Workaholic is a term that gets thrown about easily. No one seems to take it seriously. We are a society of working harder, doing more, and pushing forward no matter what. What’s wrong with that?, we may all question. And, at the same time, many of us also question whether that operating standard and speed are always good.
Based on our experience with Thoughtful Leadership, you know we think it’s not. There may be times for putting work first and above all else, but we need to be Thoughtful about that, just like every other part of our leadership. Being a workaholic is starting to be seen as an “ism” – an addiction that pulls people away from their lives.
So, what’s the difference between doing what needs to get done and get ahead, and workaholism? In this blog post, Anita Bruzzese offers a brief quiz from Workaholics Anonymous that can help you identify if you’re simply putting in extra effort, or if it might be something more. Simply put, the quiz suggests that if work seems to be the most important thing for you, if you find that it’s the only aspect of your life in which you feel fulfilled, if the people in your life are complaining that they’ve “lost” you to work…you might want to consider another way.
And what is the other way? As always, it requires a bit of Thoughtful Leadership and intentional living. There’s a saying in programs such as Workaholics Anonymous – “Awareness is the first step.” It can be true that simply being aware of your tendencies – and willing to call them out and try doing something about them – can be a great first step. Some other steps might include:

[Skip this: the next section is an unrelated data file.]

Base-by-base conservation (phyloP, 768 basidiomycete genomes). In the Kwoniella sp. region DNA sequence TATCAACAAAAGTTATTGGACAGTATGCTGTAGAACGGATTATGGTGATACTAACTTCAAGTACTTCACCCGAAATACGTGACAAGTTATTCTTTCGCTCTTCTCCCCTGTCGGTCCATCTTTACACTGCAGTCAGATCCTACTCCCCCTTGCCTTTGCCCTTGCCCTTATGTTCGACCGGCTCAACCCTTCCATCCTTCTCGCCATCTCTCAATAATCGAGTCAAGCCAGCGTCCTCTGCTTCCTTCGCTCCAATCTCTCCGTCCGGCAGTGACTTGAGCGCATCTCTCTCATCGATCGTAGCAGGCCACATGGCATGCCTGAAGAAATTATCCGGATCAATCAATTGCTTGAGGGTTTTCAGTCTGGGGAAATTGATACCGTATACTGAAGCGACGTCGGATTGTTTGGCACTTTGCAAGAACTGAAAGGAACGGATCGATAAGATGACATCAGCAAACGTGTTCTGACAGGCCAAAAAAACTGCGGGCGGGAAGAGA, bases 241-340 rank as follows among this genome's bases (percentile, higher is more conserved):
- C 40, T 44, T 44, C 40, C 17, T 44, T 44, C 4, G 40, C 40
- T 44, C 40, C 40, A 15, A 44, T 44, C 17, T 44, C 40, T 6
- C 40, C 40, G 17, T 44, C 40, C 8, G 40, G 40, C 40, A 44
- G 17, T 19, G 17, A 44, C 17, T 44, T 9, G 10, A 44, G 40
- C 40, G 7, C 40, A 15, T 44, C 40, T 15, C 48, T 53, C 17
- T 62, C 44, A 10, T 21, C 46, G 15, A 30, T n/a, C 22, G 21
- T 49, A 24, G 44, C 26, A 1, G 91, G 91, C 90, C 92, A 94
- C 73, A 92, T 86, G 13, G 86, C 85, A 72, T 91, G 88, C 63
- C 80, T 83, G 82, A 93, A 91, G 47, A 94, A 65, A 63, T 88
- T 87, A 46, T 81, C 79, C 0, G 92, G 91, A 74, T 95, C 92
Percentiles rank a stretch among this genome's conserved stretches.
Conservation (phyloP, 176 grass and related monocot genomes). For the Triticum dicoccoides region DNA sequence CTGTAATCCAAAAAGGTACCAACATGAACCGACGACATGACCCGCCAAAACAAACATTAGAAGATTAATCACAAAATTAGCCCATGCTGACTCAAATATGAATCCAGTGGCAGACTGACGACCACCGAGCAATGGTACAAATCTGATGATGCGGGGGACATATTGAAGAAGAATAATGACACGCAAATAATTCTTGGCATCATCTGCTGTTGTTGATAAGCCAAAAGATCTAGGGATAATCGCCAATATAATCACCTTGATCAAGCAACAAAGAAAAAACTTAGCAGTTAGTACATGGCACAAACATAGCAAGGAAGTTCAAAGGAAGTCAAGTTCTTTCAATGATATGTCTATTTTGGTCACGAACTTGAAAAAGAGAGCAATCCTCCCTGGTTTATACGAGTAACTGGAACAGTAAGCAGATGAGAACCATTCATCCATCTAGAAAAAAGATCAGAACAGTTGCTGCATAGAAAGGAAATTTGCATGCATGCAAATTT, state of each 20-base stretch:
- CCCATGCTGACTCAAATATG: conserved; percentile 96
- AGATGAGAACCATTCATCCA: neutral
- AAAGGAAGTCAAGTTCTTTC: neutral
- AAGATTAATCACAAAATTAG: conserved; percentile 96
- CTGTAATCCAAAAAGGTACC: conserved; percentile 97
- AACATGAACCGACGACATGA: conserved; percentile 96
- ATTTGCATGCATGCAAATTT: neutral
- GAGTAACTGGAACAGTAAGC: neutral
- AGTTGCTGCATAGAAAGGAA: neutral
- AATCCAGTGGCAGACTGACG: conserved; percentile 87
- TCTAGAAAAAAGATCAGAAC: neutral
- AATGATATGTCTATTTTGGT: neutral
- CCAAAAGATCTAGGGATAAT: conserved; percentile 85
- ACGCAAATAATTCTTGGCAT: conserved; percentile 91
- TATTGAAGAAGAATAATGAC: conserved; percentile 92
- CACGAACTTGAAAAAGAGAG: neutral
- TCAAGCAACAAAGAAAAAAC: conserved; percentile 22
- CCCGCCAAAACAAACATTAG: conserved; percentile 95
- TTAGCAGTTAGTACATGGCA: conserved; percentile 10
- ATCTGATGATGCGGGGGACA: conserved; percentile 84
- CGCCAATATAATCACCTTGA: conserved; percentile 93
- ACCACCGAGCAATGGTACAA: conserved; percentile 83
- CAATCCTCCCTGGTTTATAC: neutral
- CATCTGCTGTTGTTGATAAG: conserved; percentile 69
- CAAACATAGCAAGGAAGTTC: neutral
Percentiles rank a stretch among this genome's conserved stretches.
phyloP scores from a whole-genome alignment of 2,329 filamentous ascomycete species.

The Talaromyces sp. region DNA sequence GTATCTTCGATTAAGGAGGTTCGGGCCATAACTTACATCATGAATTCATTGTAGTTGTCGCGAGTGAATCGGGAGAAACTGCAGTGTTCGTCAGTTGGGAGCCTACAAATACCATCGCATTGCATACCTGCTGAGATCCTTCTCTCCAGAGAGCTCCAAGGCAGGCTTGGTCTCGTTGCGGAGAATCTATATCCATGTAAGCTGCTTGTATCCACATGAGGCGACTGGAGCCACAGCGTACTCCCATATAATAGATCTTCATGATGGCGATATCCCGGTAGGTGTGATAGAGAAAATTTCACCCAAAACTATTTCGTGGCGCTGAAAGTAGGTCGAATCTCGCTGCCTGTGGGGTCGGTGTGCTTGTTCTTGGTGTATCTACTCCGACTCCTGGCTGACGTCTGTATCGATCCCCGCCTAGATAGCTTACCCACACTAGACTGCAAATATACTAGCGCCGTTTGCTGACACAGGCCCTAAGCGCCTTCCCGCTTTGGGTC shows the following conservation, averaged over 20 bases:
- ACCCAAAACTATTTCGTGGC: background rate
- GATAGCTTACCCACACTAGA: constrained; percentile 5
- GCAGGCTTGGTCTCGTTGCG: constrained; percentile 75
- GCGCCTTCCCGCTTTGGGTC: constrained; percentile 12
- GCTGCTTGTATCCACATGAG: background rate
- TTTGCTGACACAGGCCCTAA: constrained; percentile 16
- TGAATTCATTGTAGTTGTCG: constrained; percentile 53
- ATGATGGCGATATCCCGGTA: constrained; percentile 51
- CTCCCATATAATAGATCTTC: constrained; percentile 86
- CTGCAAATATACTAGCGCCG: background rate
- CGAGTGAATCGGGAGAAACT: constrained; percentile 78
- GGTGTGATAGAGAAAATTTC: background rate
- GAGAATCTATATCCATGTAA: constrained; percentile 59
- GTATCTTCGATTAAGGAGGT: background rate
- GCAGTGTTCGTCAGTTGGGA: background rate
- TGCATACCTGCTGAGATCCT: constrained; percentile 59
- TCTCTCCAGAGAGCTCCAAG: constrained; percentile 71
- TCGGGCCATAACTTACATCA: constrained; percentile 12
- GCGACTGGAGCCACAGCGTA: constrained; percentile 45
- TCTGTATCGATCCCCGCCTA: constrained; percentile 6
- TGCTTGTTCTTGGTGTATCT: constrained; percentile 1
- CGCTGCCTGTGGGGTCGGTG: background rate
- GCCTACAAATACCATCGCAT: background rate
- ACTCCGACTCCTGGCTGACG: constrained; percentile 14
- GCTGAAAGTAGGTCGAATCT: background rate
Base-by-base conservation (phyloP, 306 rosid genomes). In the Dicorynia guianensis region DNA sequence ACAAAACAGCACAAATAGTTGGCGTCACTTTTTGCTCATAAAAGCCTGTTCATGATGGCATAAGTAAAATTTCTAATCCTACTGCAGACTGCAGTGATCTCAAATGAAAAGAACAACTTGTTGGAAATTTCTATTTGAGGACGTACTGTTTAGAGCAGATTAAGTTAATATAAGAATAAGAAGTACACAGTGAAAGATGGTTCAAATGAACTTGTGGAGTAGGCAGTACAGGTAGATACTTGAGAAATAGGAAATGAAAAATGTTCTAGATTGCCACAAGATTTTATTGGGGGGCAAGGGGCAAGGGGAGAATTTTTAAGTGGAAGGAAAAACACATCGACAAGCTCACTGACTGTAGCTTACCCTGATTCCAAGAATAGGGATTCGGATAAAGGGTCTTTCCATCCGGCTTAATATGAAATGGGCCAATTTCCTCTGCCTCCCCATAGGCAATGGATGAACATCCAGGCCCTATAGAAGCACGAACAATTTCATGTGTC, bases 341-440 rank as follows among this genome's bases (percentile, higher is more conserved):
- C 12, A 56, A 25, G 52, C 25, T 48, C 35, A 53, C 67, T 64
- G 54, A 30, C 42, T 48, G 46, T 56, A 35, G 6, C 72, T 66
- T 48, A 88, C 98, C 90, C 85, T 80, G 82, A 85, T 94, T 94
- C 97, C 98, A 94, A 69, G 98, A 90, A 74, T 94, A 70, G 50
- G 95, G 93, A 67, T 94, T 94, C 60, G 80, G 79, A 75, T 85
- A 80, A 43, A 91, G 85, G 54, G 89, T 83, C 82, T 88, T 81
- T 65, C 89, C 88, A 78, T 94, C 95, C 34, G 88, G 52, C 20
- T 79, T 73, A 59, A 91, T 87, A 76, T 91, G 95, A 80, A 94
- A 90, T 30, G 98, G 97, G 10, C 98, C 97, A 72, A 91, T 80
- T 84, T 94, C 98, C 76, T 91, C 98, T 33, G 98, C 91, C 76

- Be willing to say no – Although your first impulse might be to say “yes” to every task and challenge put in front of you, say “no” to a few, to allow yourself more time and space. And be prepared for the potential backlash of fear and guilt when you do say “no.”
- Allow the feelings – It will feel uncomfortable, and maybe scary, to try things a new way and to step away from your busyness. Again, be prepared for the onslaught of negative feelings and be willing to sit with them and let them be.
- Remind yourself of what is really important to you – Chances are that, if you were to stop and think it through, work wouldn’t be the most important thing in your life. So stop acting like it is. When you have clear priorities – when you know that you want to spend more time with your family or friends, or you have a volunteer project that really moves you – it will be easier for you to structure your time and life to include those priorities. Maybe not easy, but easier.
- Get support – Changing behavior is almost always difficult. It’s easier with a support system and someone cheering us on. Find someone(s) – a friend, a spouse, a coach, a colleague – who agrees with you that you need to change, and lean on them when the changing gets tough.
Workaholic may seem like a tough term, but it’s one we can all use to be aware of…so that we can steer clear of it. Working hard is fine at times. Working smart is finer. Check out your relationship with work and do what you need to do to be more Thoughtful and lead more Thoughtfully.
How do you pull back from work?
Please leave a comment.
If you enjoyed this post, you can read more like it in our book, The Power of Thoughtful Leadership: 101 Minutes To Being the Leader You Want To Be, available on Amazon.
For support in NOT being a workaholic, contact Lisa at firstname.lastname@example.org.
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